Using Constructivist Case Study Methodology to Understand Community Development Processes: Proposed Methodological Questions to Guide the Research Process

Article excerpt

This paper describes the research journey of the first author, Heidi, an occupational therapist and a doctoral candidate at the time of the research, who set out with a passion for understanding how community development (CD) occurs in the practice of occupational therapy. Margo and Terry, her thesis co-supervisors, acted as research mentors, providing guidance in relation to key methodological decisions. In this study, a collective case study design was utilized (Stake, 2000; Yin, 2003) informed by constructivist grounded theory data analysis methods (Charmaz, 2006) to develop a framework of CD from an occupational therapy perspective. Following a description of the research design, we describe the researcher stance of the first author, case recruitment and data generation methods, and data analysis approaches. Lastly, we present the strategies employed for enhancing the trustworthiness of this study, including potential criteria for the evaluation of this research.

This paper is structured using the main methodological questions raised during the research process (summarized in Table 1) in order to make explicit decision making processes which occur "behind the scenes" when combining methodologies. Often, research projects are presented as final products with the methodologies cleanly outlined with little attention paid to the decision-making processes that led to the chosen approach. False starts, dilemmas, and uncertainties are rarely afforded exploration in research papers, although these are often realities in the work of novice researchers. Minimizing the attention paid to these decision-making processes perpetuates a sense of mystery about qualitative approaches, particularly for new researchers who will undoubtedly face many uncertainties in their research. This paper presents a series of questions that assisted one Ph.D. student in making key methodological questions during her research journey. These questions served as key decision points for Heidi during her research process and it is hoped that explicating these questions may assist in guiding other novice researchers, thus shedding light on some of the perceived mysteries of qualitative research methodology. This journey will be told from the first person perspective of Heidi, the first author and the principal investigator on this research project.

Research Purpose and Research Questions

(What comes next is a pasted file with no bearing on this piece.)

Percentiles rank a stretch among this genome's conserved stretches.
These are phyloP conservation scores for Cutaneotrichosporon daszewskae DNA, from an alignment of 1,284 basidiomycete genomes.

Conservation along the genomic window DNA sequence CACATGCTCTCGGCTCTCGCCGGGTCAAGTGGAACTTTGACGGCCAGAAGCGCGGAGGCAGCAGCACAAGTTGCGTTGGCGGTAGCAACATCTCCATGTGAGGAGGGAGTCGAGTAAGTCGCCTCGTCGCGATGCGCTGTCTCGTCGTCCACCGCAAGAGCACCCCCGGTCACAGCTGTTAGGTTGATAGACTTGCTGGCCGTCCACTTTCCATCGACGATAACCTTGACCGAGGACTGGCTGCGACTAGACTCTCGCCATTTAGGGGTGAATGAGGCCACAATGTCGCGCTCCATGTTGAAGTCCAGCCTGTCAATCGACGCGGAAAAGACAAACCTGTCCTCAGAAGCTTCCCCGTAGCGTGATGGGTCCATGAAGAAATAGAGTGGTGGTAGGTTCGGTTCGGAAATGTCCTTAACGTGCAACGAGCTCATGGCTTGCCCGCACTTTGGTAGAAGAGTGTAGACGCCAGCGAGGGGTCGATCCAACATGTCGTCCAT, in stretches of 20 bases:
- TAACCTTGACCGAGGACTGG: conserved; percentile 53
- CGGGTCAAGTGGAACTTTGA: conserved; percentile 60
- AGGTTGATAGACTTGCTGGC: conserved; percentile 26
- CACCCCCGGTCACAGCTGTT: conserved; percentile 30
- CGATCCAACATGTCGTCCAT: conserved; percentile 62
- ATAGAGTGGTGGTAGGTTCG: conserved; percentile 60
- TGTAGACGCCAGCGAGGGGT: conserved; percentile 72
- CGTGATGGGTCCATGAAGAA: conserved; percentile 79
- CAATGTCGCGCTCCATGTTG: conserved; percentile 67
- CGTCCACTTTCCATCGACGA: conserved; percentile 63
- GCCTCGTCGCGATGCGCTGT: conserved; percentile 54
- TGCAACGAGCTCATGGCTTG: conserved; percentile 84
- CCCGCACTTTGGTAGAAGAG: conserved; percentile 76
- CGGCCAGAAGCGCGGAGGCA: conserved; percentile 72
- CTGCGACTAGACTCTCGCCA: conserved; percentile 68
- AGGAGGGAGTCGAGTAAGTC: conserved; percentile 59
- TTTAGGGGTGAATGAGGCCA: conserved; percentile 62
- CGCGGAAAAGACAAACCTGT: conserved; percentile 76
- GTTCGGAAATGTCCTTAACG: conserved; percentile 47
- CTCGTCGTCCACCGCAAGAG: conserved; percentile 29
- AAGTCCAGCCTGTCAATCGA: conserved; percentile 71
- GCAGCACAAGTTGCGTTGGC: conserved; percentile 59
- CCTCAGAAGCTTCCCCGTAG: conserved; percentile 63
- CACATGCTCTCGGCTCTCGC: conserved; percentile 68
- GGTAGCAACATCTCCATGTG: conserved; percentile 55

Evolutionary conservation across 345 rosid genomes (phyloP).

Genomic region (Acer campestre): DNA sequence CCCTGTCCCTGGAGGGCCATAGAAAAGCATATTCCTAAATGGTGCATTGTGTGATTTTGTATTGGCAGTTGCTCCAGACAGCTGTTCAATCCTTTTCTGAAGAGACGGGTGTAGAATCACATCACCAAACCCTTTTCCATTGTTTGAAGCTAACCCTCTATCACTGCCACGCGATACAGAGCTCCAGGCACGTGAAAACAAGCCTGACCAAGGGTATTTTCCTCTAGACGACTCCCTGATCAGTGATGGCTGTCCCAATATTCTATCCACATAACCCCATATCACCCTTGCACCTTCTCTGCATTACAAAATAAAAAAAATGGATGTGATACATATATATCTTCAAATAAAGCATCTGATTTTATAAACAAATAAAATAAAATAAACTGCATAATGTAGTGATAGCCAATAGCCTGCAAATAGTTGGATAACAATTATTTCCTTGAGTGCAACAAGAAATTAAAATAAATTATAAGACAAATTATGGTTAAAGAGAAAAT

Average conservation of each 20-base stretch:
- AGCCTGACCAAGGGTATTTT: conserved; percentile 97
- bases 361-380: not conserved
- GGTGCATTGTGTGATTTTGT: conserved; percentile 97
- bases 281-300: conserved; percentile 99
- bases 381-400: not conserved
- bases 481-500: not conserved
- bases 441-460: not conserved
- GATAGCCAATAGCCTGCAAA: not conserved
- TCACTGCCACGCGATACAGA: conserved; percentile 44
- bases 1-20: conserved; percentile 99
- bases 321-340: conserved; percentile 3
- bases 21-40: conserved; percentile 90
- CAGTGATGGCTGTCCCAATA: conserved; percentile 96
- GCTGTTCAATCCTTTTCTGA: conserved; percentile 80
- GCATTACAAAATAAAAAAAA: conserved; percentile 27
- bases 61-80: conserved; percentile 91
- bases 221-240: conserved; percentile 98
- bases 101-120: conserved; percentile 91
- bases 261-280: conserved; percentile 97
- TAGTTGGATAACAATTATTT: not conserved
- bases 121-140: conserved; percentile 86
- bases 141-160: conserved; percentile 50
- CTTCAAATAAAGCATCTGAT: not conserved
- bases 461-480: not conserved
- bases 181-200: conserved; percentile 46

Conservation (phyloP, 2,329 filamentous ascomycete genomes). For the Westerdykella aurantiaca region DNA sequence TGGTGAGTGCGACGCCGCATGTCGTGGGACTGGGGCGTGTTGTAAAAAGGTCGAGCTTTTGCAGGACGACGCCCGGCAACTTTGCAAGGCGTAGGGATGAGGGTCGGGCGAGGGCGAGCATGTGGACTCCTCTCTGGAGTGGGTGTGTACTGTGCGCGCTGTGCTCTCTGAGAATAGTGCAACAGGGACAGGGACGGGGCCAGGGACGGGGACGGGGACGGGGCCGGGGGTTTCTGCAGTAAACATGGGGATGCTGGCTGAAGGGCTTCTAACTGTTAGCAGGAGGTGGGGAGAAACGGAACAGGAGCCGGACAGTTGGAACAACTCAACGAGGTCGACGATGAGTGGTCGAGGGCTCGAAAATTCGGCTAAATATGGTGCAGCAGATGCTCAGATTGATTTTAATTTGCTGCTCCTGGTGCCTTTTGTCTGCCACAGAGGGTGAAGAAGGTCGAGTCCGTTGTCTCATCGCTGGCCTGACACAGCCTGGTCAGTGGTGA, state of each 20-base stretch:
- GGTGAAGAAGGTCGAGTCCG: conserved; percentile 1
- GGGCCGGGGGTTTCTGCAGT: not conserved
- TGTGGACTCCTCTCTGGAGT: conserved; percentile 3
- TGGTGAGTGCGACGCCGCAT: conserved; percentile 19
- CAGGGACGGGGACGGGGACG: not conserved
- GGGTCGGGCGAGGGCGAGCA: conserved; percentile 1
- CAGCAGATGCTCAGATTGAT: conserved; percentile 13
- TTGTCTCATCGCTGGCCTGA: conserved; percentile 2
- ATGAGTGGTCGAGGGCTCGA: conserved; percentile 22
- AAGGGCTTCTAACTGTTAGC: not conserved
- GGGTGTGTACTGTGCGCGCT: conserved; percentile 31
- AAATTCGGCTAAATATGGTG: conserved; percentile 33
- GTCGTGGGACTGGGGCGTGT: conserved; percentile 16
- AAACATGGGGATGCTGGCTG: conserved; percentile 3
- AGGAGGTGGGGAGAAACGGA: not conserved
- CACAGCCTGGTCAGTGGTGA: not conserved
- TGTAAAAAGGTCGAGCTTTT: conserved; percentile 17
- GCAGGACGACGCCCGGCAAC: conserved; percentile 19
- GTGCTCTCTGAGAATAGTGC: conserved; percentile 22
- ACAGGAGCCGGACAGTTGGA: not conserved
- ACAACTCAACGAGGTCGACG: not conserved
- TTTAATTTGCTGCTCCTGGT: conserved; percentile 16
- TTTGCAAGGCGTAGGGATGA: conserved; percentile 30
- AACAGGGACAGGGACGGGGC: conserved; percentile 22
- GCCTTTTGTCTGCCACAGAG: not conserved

This research journey began with me attempting to match research traditions with questions that arose from my previous experience in community development. Drawing on literature about the importance of researcher reflexivity (Alvesson & Skoldberg, 2000), I examined my previous experiences, assumptions and expectations around occupational therapists' roles in CD. I came to CD in an international context while volunteering in southern Africa as a trainer of community-based rehabilitation workers. Voluntary Services Overseas (VSO), the organization I was with, spoke of volunteers like myself being "community developers" but I was unfamiliar with what being a community developer involved. In this international context, I learned about some of the key principles of CD from colleagues who used these principles to guide their work. These principles included: building on local knowledge, using approaches that encouraged participation of a range of community members, and strategies for empowering people to take action in their lives. In small ways, I tried to integrate some of these ideas into my work with community rehabilitation workers. When I returned to Canada following these 2.5 years overseas in an international development context, I wanted to better understand if and how some of these CD approaches were being used by occupational therapists in Canada. Early reading and exploration confirmed that CD approaches were used by some occupational therapists in the fields of health promotion and community-oriented practice. My master's research project involved interviewing Canadian occupational therapists working in CD to better understand how they understood their roles (Lauckner, Pentland, & Paterson, 2007). …